'A liberal defence of compulsory voting': some reasons for scepticism

POLITICS 28 (1):61-64 (2008)
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Liberal egalitarians such as Rawls and Dworkin, insist that a just society must try to make sure that socio-economic inequalities do not undercut the value of the vote, and of other political liberties. They insist on this not just for instrumental reasons, but because they assume that democratic forms of political participation can be desirable ends in themselves. However, compulsory voting laws seem to conflict with respect for reasonable differences of belief and value, essential to liberal egalitarians. Nor is it clear that such laws would actually achieve their intended purpose. Consequently, it is doubtful that there is a ‘liberal defence of compulsory voting’, as Lacroix, among others, maintains.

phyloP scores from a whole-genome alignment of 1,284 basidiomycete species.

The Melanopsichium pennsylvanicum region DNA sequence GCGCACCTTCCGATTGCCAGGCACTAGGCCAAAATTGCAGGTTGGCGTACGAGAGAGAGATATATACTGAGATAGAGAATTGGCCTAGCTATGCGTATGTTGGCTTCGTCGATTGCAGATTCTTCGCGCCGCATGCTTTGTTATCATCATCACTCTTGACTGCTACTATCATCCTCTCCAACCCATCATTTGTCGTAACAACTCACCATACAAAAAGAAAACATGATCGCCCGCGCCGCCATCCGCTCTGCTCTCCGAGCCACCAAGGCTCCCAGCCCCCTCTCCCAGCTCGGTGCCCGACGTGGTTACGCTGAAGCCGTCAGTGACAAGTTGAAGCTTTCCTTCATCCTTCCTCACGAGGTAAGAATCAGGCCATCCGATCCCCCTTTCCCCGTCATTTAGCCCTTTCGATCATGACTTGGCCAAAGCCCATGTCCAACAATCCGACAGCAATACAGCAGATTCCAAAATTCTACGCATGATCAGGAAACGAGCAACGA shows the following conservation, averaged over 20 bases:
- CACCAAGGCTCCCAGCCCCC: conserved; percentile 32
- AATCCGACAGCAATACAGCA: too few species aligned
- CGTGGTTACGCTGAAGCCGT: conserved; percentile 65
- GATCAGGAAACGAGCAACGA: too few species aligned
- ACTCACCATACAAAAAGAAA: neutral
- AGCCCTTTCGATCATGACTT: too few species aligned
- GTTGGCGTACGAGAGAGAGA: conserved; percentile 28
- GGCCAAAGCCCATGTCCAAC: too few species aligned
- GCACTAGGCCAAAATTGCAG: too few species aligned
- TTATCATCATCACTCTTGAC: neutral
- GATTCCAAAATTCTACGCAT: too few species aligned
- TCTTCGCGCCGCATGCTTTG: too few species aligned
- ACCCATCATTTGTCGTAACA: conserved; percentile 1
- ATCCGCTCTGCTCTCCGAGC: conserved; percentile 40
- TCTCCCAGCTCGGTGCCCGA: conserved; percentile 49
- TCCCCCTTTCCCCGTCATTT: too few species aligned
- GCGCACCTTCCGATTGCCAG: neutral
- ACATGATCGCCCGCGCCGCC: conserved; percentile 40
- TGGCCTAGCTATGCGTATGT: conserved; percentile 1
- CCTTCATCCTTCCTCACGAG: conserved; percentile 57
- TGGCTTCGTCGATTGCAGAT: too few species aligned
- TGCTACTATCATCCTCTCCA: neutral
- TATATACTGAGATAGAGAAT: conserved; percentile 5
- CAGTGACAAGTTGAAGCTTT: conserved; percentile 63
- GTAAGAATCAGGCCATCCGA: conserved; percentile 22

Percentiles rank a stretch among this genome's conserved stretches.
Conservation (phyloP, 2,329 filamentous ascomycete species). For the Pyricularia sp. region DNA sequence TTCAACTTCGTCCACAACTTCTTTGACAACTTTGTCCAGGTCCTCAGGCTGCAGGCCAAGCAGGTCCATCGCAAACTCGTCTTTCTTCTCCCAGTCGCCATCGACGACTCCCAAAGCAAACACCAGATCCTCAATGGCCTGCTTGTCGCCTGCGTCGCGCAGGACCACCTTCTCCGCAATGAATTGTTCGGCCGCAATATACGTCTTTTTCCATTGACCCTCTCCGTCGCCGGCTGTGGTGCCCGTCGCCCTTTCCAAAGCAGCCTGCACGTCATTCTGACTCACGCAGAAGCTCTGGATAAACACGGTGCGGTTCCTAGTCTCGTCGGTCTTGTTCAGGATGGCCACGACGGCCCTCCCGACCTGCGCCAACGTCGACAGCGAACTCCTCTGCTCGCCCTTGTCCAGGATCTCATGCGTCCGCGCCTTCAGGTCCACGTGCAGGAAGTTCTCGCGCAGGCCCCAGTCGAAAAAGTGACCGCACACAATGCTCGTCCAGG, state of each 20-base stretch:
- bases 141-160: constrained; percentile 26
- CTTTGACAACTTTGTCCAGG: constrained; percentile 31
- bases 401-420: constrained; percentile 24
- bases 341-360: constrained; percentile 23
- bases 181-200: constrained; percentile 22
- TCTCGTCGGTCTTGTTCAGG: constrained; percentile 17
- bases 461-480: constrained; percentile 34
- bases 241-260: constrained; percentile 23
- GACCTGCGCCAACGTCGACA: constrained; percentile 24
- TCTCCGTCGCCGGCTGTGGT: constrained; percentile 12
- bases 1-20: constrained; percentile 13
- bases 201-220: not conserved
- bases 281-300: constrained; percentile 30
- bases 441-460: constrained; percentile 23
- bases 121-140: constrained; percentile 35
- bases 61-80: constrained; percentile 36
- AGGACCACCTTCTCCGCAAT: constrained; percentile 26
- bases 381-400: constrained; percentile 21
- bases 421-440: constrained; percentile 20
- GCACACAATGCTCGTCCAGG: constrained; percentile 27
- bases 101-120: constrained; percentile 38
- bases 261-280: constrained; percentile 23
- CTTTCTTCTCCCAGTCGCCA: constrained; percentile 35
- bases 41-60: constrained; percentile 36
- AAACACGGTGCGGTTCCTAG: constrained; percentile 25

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Annabelle Lever
SciencesPo, Paris

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